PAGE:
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Connotations of Carbuncles

The origins of Faith, Belief, Superstition and Symbolism are obscure and the lines between them are ill-defined. Since ancient times we have prized gems and used them to adorn possessions not only because of their beauty but in the belief or hope they will alter the properties of the item and to convey meaning through the item.  Even today we assign birthstones to each month of the year and use the significance of the gemstones in gifts or by wearing precious items to convey a message. In a way they have a kind of language.

Garnets have had great significance throughout human history. Historical texts often refer to them as carbuncles which denotes a red stone, often polished without facets.  Since they are found worldwide, a variety of  stories and myths involving garnets persist to this day. They were worn in Ancient Greece and the Roman empire. Highborn Romans used impressive garnet signet rings as seals on documents. As early as 3000 BCE, Egyptian used garnets as inlays in jewellery and carving and Pharaohs were often buried wearing garnet amulets to honour Sekhmet, goddess of war. For them the garnet represented life and also a deep and long lasting friendship. Jewellery featuring garnets has also been found in Saxon treasure hordes such as the Sutton Hoo Burial ship and is also associated with Celtic nobility.

The belief that garnets offer protection to their the wearer widespread. It is said that one of the precious stones given to King Solomon by God was a carbuncle and that he subsequently wore garnets into battle. Similarly, Medieval Christian and Muslim warriors set garnets into their body armour for protection. Saxon and Celtic Kings  wore jewellery inlaid with garnets for the same reason, while tribes in North America and Northern India /Pakistan believed garnets increased their force. Since red garnets resemble droplets of blood,  Christians in the Middle Ages valued them as representing Christ’s blood and sacrifice. To this day they are associated with blood and heart. Islamic tradition tells us that the sixth heaven where Moses can be found is made of garnets and rubies.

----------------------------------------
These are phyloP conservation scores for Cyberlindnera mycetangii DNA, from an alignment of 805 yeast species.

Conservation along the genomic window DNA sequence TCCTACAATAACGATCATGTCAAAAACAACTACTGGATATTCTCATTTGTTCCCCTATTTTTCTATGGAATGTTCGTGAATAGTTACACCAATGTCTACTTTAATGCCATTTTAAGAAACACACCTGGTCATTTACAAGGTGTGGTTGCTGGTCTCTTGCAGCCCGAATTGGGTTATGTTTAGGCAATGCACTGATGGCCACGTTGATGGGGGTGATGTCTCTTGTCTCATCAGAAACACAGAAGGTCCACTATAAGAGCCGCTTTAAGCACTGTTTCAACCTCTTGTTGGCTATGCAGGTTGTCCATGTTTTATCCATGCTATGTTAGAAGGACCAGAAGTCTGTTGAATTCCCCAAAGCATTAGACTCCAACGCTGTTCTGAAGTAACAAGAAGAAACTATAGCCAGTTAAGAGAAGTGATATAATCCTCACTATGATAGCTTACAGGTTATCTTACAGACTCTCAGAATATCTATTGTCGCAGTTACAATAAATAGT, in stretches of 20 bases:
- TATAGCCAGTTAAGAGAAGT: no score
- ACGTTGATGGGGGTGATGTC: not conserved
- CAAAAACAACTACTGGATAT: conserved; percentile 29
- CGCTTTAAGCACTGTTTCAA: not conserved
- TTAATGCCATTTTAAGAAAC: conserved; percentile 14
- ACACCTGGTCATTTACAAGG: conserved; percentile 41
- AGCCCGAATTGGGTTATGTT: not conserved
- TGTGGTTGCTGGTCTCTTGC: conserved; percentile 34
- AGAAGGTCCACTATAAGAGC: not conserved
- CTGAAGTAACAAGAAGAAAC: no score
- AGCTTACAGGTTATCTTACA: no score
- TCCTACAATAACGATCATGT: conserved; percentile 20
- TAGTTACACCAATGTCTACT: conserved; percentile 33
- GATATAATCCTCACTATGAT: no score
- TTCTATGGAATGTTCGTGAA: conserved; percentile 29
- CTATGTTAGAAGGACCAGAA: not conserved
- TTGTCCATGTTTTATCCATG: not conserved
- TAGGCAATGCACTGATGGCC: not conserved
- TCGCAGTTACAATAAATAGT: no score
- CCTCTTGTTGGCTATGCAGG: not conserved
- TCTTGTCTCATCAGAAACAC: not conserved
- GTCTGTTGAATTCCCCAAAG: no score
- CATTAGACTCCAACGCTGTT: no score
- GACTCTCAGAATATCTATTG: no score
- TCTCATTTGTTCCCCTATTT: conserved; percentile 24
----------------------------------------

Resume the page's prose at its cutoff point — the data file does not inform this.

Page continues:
One of the persistent themes in fiction is of the carbuncle with magical properties for example the stone which brings illumination to a dark room. Legend has it that there was a large garnet on a pedestal on Noah’s ark which allowed safe travel at night. Medieval romances tell of Charlemagne’s bedchamber in Emperor Hugo’s palace in Constantinople being illuminated by a carbuncle and the mythical Priest-King Prester John describes similar stones which illuminated palaces “as the world is illuminated by the sun”.

Garnets are durable stones so many garnet artefacts have been recovered from archaeological sites. The deep red colour is most common. Large deposits of red garnet were uncovered in Bohemia (present day Czech Republic) which remains a major producer. Often the clusters of garnets resemble pomegranate seeds … and the symbolism of the fruit often overlaps with the myths associated with the garnet.

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